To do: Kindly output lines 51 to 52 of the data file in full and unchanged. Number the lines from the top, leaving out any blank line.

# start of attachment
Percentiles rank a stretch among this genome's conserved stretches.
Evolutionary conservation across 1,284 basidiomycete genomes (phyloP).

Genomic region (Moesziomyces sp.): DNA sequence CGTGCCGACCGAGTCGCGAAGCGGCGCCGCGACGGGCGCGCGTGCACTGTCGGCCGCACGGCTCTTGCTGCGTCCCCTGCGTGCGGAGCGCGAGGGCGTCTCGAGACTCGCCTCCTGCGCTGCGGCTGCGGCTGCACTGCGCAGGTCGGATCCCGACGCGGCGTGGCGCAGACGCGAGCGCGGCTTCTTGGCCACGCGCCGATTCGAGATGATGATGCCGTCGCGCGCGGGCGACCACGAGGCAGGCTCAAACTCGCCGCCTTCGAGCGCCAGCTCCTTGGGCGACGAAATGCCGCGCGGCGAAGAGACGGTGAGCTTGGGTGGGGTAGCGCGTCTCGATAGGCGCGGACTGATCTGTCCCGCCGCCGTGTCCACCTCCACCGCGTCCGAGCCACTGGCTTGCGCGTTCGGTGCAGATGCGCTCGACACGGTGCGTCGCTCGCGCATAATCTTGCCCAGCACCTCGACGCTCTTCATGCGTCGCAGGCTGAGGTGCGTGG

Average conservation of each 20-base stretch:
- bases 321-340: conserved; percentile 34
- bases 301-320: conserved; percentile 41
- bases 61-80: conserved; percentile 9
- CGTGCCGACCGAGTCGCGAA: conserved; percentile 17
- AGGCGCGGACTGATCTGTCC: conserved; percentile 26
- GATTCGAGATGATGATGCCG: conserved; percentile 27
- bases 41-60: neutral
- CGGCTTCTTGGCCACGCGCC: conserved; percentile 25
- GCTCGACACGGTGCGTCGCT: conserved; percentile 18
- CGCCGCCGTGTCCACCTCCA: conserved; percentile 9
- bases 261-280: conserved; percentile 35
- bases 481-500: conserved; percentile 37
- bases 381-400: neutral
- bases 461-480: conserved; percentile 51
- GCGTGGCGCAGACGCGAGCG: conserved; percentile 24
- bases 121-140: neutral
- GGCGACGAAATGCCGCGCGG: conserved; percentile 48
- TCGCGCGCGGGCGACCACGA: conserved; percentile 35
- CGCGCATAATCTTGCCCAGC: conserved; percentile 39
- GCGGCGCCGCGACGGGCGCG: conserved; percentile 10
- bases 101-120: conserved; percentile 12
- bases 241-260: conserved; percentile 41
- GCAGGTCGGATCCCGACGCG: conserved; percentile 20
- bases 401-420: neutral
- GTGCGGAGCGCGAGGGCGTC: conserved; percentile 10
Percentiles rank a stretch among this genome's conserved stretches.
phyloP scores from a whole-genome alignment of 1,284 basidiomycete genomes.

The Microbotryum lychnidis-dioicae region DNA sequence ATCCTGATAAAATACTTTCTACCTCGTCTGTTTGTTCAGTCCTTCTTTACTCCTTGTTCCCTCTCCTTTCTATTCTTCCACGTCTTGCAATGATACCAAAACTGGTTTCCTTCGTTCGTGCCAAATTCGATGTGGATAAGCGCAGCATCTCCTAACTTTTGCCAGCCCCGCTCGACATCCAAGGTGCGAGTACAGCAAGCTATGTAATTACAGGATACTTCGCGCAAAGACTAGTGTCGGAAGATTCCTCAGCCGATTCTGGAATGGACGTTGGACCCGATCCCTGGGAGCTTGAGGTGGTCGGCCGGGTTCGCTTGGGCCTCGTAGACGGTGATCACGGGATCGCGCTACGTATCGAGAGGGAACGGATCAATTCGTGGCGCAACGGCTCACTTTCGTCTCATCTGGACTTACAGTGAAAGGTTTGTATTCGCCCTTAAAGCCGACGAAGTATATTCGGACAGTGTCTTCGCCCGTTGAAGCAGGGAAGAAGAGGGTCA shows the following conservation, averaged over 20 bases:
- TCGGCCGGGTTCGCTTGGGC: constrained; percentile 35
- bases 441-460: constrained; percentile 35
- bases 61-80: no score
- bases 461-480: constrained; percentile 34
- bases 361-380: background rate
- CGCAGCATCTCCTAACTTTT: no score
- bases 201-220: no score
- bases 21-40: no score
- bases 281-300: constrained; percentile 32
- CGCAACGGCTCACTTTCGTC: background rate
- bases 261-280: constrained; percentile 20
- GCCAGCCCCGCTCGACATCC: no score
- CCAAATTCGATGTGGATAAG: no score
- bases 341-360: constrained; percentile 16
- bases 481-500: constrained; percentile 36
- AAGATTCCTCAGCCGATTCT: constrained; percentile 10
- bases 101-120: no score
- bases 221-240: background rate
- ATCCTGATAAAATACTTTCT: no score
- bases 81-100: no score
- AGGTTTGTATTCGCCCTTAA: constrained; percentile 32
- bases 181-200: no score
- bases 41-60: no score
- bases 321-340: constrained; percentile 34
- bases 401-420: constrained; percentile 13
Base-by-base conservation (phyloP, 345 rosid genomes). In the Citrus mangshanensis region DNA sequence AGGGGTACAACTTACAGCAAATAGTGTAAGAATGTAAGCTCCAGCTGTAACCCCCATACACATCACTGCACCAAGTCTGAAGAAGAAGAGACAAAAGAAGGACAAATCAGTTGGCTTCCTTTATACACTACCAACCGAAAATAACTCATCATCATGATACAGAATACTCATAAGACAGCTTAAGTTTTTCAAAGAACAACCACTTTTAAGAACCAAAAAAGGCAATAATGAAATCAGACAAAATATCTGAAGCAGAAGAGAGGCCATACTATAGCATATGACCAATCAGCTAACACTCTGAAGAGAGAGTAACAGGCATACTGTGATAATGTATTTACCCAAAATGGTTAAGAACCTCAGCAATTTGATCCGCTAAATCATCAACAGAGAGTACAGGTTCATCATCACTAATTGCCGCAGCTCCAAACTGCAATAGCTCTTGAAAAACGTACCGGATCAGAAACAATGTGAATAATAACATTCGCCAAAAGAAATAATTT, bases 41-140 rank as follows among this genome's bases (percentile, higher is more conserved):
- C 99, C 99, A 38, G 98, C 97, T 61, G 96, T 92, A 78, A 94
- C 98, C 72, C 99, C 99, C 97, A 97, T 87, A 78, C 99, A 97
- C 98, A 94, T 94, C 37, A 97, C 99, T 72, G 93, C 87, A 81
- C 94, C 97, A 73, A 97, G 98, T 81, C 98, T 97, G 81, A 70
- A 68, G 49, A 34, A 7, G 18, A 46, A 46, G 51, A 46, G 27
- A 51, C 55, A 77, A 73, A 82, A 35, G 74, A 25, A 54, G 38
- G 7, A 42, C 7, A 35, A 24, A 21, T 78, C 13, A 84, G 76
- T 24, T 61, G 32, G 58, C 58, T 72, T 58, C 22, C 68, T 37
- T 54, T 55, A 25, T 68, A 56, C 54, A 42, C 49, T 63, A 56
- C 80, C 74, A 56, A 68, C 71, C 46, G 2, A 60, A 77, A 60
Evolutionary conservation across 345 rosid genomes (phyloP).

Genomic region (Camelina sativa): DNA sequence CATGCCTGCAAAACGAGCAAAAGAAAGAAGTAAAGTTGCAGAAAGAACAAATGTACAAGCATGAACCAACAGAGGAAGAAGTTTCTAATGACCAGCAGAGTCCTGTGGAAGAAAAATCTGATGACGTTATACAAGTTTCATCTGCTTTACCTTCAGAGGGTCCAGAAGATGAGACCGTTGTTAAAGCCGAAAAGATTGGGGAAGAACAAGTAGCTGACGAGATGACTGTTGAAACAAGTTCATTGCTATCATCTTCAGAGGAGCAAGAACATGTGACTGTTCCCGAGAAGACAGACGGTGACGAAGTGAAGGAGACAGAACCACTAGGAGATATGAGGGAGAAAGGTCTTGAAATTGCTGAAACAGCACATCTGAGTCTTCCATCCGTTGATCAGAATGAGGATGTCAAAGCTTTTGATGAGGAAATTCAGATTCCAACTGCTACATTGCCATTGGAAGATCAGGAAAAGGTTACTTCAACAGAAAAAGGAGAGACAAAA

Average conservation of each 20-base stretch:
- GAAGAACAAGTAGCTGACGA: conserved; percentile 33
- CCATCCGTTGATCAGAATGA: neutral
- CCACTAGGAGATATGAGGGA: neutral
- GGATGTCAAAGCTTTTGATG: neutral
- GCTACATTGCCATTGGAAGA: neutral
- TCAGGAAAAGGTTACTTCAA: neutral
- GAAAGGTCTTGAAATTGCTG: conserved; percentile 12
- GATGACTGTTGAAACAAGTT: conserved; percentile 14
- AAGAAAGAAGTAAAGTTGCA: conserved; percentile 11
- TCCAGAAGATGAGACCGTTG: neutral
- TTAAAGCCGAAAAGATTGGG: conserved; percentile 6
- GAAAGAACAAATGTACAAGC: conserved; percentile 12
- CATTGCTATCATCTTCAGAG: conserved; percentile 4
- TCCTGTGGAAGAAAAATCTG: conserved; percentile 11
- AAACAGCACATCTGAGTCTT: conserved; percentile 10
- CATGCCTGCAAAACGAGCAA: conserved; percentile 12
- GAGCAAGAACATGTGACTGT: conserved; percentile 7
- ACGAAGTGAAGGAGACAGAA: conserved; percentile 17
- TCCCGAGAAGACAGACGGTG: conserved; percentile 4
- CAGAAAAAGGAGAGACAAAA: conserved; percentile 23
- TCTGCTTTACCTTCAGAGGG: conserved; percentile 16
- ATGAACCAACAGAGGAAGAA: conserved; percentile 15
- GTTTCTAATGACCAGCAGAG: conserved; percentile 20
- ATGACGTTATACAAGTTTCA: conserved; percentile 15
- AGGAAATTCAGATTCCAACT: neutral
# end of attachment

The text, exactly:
- ATCCTGATAAAATACTTTCT: no score
- bases 81-100: no score